Similar to Geschke et al. , we also measured perceived athleticism of the exemplar with four items but we modified the questions so that the comparison group was made explicit. Thus, perceived athleticism of the exemplar had eight items, measured on a 7-point Likert scale anchored at 1 (Totally Disagree) and 7 (Totally Agree). Each item followed the form of “In my opinion, [the exemplar] is [adjective] in comparison to [group]”. There were four adjectives (athletic, fit, weak, and unathletic) and two comparison groups (the general population, other older people). Cronbach’s alpha was based on four items each for the older comparison group (α = .890) and general population comparison group (α = .874). Items were reverse coded as necessary so that a higher number indicated more perceived athleticism.
We measured endorsement of the belief that the elderly are not athletic. Instead of a single item as in Geschke et al. , we used four items (α = .636), measured on a 7-point Likert scale anchored at 1 (Strongly Disagree) and 7 (Strongly Agree). Participants had to indicate the extent to which they agreed with different statements about the elderly: (1) older people are not often athletic (2) older people are often frail (3) older people often complete in triathlons, and (4) older people usually compete in racing events. Items were reverse coded as necessary such that a higher number indicated more endorsement of the belief that elderly people are not athletic.
The procedure was the same as that used in Geschke et al.’s  study except for the following modifications: the pretext used for conducting the study, the inclusion of a control group, and changes to the measures outlined above.
Participants signed up for a study believing that they would be evaluating supplementary material from textbooks, such as newspaper articles and links to online videos. They were given access to a secure website, where they could complete the study online at their own convenience.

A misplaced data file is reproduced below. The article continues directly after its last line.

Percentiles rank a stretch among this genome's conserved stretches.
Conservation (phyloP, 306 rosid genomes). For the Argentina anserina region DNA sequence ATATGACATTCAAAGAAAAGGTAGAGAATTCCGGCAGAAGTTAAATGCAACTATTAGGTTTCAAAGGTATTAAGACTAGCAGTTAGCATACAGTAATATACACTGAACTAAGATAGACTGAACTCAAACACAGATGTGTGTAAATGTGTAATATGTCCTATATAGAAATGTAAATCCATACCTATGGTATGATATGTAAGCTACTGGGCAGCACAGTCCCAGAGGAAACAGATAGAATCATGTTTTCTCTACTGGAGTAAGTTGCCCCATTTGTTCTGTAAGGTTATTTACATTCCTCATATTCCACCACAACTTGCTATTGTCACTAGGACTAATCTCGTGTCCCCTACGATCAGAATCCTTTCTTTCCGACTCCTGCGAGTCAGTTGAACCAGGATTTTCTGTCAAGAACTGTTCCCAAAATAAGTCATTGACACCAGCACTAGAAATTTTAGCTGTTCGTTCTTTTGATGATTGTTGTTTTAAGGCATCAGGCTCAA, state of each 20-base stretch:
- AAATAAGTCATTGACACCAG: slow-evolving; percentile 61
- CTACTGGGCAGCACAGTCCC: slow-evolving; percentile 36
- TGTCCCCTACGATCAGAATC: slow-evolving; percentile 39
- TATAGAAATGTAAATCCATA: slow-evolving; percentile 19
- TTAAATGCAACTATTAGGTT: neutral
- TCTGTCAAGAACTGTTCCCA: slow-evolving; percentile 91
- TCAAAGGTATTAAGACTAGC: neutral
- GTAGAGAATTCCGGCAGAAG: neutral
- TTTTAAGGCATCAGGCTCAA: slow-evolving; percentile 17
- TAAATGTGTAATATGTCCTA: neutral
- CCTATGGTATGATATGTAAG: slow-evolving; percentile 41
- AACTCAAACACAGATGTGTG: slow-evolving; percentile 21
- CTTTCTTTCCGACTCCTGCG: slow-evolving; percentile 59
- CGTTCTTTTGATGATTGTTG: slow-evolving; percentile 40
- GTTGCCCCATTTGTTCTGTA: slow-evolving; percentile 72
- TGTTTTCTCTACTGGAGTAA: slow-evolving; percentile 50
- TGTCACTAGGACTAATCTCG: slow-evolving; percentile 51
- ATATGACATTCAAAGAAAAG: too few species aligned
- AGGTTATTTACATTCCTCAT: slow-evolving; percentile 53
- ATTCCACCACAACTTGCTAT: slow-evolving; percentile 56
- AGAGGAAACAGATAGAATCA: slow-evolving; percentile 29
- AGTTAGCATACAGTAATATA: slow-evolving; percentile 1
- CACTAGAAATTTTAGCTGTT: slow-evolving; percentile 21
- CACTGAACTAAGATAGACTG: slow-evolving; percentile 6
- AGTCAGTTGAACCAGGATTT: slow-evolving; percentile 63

Participants read the text about a belief-inconsistent exemplar that was ostensibly a news article included in a psychology textbook. Afterwards, they were asked to evaluate the text and author of the text, including some questions on educational value to make the purpose of the study more plausible. Participants also evaluated a short film (~11 minutes) that was portrayed as online supplementary material from a psychology textbook.
Finally, participants were informed that they would answer questions about either the text or the video to assess their comprehension. They were asked to report what they had learned and not to repeat what the text or video had expressed. These questions assessed the participants’ impression of the person described and of elderly people in general. Participants also answered some demographic questions and were debriefed at the end of the study.
The alpha level was set at .05 for all omnibus tests and .01 for all post-hoc tests to adjust for multiple comparisons.
Because it is possible that exposure to the abstract and concrete texts could influence participants’ perception of the behaviour and belief endorsement, only the data from participants who were exposed to the control text were analyzed. The mean perceived unexpectedness (M = 4.77, SD = 1,046) was significantly higher than the midpoint of the scale (t (37) = 4,550, p < 0.001, d = .738), indicating that the exemplar was indeed perceived as unexpected as was found in Geschke et al. .